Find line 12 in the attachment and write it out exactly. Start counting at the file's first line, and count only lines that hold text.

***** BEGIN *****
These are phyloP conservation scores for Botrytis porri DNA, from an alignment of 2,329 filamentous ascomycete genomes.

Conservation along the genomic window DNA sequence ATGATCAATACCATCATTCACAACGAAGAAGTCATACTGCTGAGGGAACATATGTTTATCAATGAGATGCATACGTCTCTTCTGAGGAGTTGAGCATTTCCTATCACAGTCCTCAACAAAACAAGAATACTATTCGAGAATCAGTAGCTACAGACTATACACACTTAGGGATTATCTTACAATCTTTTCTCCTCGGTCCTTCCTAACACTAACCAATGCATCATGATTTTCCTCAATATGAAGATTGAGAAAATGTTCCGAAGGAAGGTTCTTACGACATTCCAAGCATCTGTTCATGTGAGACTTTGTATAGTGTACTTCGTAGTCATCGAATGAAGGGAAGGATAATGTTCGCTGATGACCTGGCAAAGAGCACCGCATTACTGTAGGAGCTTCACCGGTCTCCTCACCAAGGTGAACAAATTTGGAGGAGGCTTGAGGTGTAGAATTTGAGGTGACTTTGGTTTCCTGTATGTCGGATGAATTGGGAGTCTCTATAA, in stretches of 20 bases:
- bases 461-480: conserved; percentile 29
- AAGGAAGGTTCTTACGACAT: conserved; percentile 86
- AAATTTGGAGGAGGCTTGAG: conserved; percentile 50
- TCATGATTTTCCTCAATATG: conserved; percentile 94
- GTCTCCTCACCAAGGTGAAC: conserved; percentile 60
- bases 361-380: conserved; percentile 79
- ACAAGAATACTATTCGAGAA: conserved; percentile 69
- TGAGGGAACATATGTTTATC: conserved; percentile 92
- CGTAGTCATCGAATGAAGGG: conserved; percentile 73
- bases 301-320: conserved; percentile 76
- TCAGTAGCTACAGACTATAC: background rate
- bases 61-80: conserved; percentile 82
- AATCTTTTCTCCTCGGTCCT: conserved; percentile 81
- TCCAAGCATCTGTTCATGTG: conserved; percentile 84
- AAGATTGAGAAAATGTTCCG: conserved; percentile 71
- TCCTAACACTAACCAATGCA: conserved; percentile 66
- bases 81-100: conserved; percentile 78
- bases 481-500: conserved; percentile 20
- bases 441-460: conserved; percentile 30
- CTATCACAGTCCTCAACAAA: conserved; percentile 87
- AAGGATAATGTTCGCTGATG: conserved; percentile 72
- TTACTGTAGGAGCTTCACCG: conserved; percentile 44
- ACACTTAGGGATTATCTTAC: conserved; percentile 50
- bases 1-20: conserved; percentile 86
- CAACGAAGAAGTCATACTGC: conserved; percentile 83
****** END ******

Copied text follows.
- bases 301-320: conserved; percentile 76